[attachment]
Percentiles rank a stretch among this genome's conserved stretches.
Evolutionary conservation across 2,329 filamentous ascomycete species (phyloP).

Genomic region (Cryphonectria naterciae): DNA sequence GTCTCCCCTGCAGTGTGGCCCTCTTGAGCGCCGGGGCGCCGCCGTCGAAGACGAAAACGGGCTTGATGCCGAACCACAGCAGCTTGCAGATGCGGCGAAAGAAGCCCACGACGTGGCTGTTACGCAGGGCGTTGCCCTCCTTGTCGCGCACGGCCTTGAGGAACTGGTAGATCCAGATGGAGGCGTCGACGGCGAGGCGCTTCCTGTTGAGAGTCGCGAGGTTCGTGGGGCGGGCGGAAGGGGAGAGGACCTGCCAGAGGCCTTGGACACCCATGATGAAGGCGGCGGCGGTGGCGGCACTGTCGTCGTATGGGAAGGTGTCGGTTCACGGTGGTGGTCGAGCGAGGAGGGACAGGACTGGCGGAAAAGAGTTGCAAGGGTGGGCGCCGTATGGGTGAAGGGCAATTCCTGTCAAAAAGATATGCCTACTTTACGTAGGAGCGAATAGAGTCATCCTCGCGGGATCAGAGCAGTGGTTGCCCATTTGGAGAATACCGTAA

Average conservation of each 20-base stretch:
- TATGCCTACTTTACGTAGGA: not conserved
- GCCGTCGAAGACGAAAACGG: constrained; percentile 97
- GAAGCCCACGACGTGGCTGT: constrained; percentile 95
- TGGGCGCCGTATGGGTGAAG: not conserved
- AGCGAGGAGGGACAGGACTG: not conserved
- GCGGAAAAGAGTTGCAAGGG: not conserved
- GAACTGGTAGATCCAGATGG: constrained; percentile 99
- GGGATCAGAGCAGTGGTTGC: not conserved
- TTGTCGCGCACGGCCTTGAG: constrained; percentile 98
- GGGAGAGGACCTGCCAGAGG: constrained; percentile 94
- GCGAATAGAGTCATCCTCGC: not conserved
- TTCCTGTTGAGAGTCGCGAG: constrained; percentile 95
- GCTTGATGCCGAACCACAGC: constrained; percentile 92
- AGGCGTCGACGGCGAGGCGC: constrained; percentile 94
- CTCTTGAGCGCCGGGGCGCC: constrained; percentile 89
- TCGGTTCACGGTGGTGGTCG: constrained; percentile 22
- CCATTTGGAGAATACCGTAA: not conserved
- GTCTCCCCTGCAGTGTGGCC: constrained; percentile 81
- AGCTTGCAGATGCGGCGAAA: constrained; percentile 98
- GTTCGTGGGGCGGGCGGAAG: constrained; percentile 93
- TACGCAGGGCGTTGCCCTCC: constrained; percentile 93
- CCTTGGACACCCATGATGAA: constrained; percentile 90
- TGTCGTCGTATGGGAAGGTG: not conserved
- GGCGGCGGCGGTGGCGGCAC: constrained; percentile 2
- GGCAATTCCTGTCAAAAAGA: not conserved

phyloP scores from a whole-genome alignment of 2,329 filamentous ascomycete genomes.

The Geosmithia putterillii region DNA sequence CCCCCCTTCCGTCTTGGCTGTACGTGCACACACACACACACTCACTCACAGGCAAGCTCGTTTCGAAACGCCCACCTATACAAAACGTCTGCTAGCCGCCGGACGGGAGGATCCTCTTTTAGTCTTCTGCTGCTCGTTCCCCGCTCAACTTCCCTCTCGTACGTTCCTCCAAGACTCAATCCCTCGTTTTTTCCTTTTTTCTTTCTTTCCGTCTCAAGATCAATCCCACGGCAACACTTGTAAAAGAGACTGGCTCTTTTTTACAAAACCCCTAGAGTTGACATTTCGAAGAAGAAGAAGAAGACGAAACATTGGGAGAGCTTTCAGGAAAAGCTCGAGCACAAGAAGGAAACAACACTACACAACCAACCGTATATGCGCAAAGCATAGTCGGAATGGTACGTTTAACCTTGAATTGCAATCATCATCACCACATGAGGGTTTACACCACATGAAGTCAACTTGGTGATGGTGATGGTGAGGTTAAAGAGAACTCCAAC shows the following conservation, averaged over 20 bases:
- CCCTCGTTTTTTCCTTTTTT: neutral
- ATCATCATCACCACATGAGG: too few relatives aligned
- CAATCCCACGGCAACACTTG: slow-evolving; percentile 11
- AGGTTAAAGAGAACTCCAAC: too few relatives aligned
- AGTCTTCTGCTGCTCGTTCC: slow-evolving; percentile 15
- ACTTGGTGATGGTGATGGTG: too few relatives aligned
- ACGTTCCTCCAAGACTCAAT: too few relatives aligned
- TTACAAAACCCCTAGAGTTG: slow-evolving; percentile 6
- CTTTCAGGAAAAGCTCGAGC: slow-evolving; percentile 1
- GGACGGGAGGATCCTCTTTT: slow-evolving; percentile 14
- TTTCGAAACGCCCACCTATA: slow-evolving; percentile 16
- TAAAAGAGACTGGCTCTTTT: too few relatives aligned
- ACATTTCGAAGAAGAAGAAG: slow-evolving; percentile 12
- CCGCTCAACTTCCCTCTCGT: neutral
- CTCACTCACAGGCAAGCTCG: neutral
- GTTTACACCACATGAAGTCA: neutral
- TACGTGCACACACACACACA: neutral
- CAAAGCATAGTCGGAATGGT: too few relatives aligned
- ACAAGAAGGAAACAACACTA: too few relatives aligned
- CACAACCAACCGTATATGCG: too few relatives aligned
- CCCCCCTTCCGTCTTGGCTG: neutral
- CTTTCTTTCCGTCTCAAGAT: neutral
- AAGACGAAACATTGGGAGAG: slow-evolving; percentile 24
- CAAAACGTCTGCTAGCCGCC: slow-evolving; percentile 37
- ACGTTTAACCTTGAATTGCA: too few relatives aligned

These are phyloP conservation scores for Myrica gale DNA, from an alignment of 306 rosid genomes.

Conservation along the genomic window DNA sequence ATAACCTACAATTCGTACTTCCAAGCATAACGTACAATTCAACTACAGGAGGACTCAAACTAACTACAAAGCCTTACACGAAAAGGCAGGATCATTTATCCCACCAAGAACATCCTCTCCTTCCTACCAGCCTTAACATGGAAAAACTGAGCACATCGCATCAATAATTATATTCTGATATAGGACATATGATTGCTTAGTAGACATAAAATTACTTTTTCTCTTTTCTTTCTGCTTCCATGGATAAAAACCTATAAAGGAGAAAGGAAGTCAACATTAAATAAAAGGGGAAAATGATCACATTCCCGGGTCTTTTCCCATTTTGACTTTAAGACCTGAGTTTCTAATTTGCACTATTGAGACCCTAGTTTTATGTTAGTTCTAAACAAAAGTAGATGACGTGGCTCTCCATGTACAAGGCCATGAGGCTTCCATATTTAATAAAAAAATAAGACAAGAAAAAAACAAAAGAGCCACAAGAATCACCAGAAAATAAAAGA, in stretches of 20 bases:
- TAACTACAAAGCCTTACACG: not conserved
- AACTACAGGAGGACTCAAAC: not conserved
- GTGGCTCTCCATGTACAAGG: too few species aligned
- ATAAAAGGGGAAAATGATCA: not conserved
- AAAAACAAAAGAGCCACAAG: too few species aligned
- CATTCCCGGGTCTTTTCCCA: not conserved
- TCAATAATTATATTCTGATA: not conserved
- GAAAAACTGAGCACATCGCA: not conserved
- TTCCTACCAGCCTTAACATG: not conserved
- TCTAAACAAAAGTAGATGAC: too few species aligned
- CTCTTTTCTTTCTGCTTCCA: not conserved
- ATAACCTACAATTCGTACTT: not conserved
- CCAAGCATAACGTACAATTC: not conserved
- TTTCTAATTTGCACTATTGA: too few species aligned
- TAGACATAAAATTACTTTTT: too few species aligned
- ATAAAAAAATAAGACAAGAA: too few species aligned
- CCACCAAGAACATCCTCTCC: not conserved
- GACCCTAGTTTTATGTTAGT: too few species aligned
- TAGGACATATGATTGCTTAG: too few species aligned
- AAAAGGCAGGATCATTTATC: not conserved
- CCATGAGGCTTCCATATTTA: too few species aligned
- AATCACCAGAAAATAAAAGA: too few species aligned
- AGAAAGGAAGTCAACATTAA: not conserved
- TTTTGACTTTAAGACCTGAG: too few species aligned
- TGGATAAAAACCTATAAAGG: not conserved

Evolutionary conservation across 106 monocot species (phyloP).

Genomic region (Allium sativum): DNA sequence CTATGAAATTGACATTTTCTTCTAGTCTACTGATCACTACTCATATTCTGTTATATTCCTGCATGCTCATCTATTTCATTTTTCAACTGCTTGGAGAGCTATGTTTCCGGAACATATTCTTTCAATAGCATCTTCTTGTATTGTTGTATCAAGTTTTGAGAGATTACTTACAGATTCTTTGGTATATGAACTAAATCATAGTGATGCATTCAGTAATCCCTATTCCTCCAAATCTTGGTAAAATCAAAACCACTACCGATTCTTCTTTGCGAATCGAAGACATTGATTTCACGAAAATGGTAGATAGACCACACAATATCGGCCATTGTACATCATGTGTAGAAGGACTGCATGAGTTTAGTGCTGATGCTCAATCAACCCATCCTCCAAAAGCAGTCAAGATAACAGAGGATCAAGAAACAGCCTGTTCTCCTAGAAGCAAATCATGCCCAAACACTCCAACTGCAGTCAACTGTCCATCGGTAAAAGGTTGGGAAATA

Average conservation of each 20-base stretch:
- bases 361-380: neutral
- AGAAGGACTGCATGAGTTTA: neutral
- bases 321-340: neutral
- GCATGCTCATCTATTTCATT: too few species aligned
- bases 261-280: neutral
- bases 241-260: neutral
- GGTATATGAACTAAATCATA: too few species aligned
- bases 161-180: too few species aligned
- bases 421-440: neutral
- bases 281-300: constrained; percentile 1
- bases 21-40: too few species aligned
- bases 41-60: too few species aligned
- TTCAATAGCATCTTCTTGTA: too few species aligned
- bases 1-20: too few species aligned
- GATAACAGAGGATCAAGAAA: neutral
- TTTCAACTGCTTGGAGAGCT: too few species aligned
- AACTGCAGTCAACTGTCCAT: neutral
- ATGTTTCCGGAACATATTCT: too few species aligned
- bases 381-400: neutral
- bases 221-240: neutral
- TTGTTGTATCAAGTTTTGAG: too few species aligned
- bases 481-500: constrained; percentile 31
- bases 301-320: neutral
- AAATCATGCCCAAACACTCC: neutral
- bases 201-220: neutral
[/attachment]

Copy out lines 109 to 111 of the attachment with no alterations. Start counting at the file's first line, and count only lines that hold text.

- bases 301-320: neutral
- AAATCATGCCCAAACACTCC: neutral
- bases 201-220: neutral